Interest rate clarity

The big news of the week has been the Reserve Bank’s decision to lower the Overnight Cash Rate (OCR) by a further 25 basis points to 2.5%.

Most of the trading banks reacted by lowering their flexible mortgage rates by the same amount. Kiwibank has the lowest variable rate mortgage on offer at 5.65%. Westpac is the only bank so far to cut a fixed-term rate, slicing 15 points off its two-year special rate to 4.24%. The lowest rate in the market place is 3.99% fixed for one year from SBS Bank. Interest rates are now at their lowest level in over 60 years.

Internationally, interest rates are likely to be influenced by the US Federal Reserve. The general expectation is that it will increase their cash rate, for the first time in nine years, which may flow through to the cost of offshore funds that our banks source.
The most significant part of the interest rate announcement was the commentary. Reserve Bank Governor, Graeme Wheeler, indicated no further changes were likely in the near future and that further reductions would only occur should our economy get hit by some adverse event like a long El NiƱo drought or a significant fall in dairy prices.

Most market punters (and those who are actually prepared to bet on interest rate changes via iPredict) are not expecting there to be any change in the first half of 2016. That means we are likely to have a very stable interest rate market, which is good news for those who have mortgages coming off fixed rates within the next six months.

This is on top of what’s already been a good year for property investors. Regional property prices virtually everywhere have recovered strongly after flat-lining for many years. Much of this is due to the ‘Auckland effect’, and those regions closest to Auckland have done the best. Thanks to short-sighted planning rules a huge amount of equity has been created in the property market and some of that wealth has been translated into buying investment property in the regions.

So what are the prospects for the Auckland property market? While the construction industry is ramping up its building activity and consents are on the rise, demand from immigrants remains the most critical factor in Auckland. The Governor said, “Migration has been a huge factor in the Auckland market, plus the shortages that already existed there, the fifteen to twenty-five thousand houses.” In other words, the new builds are struggling to keep up with new demand without even addressing the supply shortage.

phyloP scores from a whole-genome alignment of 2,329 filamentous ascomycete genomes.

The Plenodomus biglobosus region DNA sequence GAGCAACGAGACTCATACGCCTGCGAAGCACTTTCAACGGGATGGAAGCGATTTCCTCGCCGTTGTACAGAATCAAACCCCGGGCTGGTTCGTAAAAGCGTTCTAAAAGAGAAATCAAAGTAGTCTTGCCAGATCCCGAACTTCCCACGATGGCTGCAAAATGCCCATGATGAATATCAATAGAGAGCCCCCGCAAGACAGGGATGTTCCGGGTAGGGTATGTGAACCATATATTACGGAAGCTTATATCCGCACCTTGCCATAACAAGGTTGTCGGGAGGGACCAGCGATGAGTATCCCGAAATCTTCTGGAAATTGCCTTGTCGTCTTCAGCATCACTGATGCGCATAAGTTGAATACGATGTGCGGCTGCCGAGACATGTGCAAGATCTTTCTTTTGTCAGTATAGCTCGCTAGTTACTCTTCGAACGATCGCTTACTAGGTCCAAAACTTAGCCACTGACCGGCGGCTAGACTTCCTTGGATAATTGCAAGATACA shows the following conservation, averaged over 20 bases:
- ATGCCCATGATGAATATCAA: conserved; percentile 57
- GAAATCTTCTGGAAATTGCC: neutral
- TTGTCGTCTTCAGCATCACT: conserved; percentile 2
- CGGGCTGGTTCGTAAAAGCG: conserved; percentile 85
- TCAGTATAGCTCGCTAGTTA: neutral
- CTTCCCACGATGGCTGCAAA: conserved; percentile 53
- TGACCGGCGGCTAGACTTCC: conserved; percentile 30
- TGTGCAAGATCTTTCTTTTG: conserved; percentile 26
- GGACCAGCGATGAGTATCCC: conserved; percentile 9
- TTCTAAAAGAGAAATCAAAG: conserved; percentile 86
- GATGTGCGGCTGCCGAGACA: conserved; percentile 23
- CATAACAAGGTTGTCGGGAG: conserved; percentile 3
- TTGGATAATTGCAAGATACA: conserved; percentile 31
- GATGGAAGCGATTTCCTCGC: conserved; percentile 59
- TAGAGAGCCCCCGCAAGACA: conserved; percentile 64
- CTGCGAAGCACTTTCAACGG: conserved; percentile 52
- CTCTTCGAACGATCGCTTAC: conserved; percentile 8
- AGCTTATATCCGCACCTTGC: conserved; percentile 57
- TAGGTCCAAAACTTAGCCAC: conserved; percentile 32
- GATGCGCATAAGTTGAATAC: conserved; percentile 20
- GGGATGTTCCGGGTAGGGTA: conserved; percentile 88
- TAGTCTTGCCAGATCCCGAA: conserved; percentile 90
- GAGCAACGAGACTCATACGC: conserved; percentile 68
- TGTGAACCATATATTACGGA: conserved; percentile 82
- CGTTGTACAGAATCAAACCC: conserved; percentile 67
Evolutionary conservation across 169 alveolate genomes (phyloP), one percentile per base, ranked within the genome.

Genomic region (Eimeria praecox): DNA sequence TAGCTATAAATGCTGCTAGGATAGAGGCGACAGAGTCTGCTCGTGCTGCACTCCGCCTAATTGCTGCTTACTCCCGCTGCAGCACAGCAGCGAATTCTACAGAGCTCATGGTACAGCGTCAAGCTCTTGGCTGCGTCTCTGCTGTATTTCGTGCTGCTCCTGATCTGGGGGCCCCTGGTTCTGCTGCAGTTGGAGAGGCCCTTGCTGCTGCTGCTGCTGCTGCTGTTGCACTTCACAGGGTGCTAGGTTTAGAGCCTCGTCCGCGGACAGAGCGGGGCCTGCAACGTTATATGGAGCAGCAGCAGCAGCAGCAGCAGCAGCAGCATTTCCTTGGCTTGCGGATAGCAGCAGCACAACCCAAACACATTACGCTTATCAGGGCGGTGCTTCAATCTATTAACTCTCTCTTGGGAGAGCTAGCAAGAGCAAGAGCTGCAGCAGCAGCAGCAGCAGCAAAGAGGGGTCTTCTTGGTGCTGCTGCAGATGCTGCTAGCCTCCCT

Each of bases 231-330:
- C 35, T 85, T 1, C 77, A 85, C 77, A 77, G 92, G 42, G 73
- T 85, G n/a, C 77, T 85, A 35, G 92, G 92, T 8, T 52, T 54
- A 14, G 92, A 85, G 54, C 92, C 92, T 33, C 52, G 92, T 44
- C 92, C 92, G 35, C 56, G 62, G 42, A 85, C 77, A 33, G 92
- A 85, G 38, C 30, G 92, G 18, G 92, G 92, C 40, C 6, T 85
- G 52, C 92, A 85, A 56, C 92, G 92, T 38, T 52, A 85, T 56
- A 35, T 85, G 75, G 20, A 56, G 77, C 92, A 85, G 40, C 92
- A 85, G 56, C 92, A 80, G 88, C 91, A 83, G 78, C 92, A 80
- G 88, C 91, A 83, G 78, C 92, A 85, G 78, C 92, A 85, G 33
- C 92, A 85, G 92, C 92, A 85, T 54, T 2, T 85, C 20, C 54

As I see it the only significant risk to property prices in Auckland is migration. That’s tap can turn on and off very quickly, and it was not so long ago that New Zealand had an outflow of migrants. How our nearest neighbour fares is obviously a key factor. The Australian economy is still relatively weak and the chances of a revival in their fossil fuels sector is looking unlikely given the commitment the world leaders have made in Paris towards renewable energy.

I think one of the most astounding turnarounds has been the collapse of the oil price, down 65% since mid-2014. This is due to significant new supply coming out of the US, which is now the world’s largest supplier of oil (funny how one never hears about Peak Oil any more now that the world is swimming in oil!). The OPEC cartel, which has held the world to ransom for decades, has been broken by the free market. It is now consumers who are benefiting instead of the blackmailers. The lower oil price is also resulting in lower travel costs, which is great news for our domestic and international tourist operators. What a great outcome and one reason I am so keen on free trade and the democratisation of market places. The freeing up of access into overseas markets also bodes well for New Zealand’s future as a trading nation.

So 2015 has been a good year for property investors and things are looking pretty bright for 2016.

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